State of Geneva: application integration layer modernisation

The Republic and Canton of Geneva is a French-speaking state in the western-most part of Switzerland. The Directorate General for Information Systems, or DGSI, oversees all information systems for the Canton of Geneva. A Governing Board supervises its work and this body is comprised of: the Department for Security and Special Events (DSES); the Department of Administration and Management (DAG); the Centre for Expertise in Information Systems (CESI); and the Technological Observatory (OT). The information system includes 1’700 potential service providers and 100 new integration projects per year.

The Canton wanted to modernise the integration layer of its information system by creating an organisation-wide integration platform. This project had several key objectives. First, it had to ensure the Canton would be able to reduce the cost of future integration projects by using standards and best practices. Second, it had to provide better visibility of the activities performed within this layer through monitoring and process governance. Finally, it had to improve the organisation’s business agility by decoupling systems and solutions, which is common for today’s business standards.



Migrate a file-based integration layer orchestrated by a simple scheduler.
Enable information sharing between multiple isolated information systems.
Set up a platform with stringent requirements regarding High Availability (HA) and security.
Adapt solution to a complex segregation of duties.

Our solution
Application & Cloud Integration

We put in place an Oracle Fusion Middleware platform based on the Oracle reference architecture, taking account of the organisational and technical constraints of the Canton of Geneva.
The first phase of the project began with workshops to introduce stakeholders to the best practices of Service Oriented Architecture (SOA) and formalised requirements in terms of security and integration with the Canton’s systems. This allowed us to define clearly an architecture for the solution which conformed to the client’s needs and which could evolve: a centralised federated bus. The central bused was charged with security validation and message routing while each business domain received its own dedicated bus. In this way we selected the technical architecture and completed the installation of the necessary platform components in the various environments.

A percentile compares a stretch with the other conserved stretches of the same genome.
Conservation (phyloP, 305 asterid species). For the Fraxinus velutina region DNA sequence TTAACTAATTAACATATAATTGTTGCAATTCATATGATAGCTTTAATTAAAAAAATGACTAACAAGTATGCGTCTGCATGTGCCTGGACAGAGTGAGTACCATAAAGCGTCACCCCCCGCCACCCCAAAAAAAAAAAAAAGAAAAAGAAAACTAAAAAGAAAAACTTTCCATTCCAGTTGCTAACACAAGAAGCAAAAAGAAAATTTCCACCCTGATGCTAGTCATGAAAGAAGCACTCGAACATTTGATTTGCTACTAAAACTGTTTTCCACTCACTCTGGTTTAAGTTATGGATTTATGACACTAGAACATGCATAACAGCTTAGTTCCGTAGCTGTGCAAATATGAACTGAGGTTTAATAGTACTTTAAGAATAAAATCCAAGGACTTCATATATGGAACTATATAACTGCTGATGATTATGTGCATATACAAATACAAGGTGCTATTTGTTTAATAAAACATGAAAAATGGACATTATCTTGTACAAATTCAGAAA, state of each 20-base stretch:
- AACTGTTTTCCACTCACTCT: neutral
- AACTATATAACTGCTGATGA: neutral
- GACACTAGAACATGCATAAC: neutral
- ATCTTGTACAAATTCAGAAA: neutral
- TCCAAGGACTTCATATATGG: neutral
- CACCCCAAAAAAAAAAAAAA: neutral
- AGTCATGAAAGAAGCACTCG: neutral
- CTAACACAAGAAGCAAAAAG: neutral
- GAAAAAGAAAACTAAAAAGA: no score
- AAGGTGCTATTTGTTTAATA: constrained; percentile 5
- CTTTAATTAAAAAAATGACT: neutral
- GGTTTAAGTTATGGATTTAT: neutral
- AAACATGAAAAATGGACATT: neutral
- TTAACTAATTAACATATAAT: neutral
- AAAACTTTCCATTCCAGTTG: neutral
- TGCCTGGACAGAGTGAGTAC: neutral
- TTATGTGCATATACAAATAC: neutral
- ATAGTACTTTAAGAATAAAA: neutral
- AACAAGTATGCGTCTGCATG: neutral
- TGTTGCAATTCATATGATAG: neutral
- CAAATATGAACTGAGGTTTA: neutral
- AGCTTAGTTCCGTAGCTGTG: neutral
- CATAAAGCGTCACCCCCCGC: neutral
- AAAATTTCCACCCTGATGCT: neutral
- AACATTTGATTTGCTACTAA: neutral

The second phase of the project aimed at validating the solution’s capacity for integration in a real environment. We implemented a series of specific integration flows using the same technologies as our client: secure Web Services, secured JMS Queues, and validation of user permissions for a secured transaction. This phase was completed with targeted training on the bus technology for developers, administrators and architects.
The final phase of the project was given over to developing key “pilot” flows to be used directly in production. One part of this dealt with integrating the Canton’s other key applications: electronic publishing; document control; and Oracle e-Business Suite’s Enterprise Resource Planning (ERP). We completed the project by putting in place generic bus level flows to validate the security model and call level authorisations of users across the various components of the Canton’s systems.



We installed all of the Oracle Fusion Middleware products, including an Oracle Service Bus and the Oracle SOA Suite, in a cluster to provide a high level of availability and fault tolerance. We configured the live migration of components such that, in the case of a server failure, the component would be restarted on the remaining server, thus mitigating the problem of singleton processes. Additionally we configured the JMS queues to be accessible from all of the servers.


The architecture of this solution anticipated the need to support a large number of integration patterns. Since the Oracle Service Bus can handle party mediation, routing, transformation and service visualisation, we developed the orchestration needs and business rules using the Oracle SOA Suite, with service management delegated to the Oracle Enterprise Repository. Because these components are rich, we were able to respond to all of our client’s needs for integrating the application.


As part of the installation, we trained developers and administrators. We also developed a pilot use case to define best practices and coached teams to improve their ability with the product and allow them to be more autonomous. On completion of the project, the Canton was able to administrate and develop new message flow without our involvement.


We configured the Oracle administration console component to support the identity provider of the customer. After several workshops to understand their security constraints, we described security best practices in a document guide where we defined how to use SAML 2.0 or how to support the custom security provider of the Canton.


Installing the Oracle Enterprise Repository provided us with a great opportunity to document the service. This document is now used for preparing and monitoring service lifecycles from the design phase to development by architects across all environments.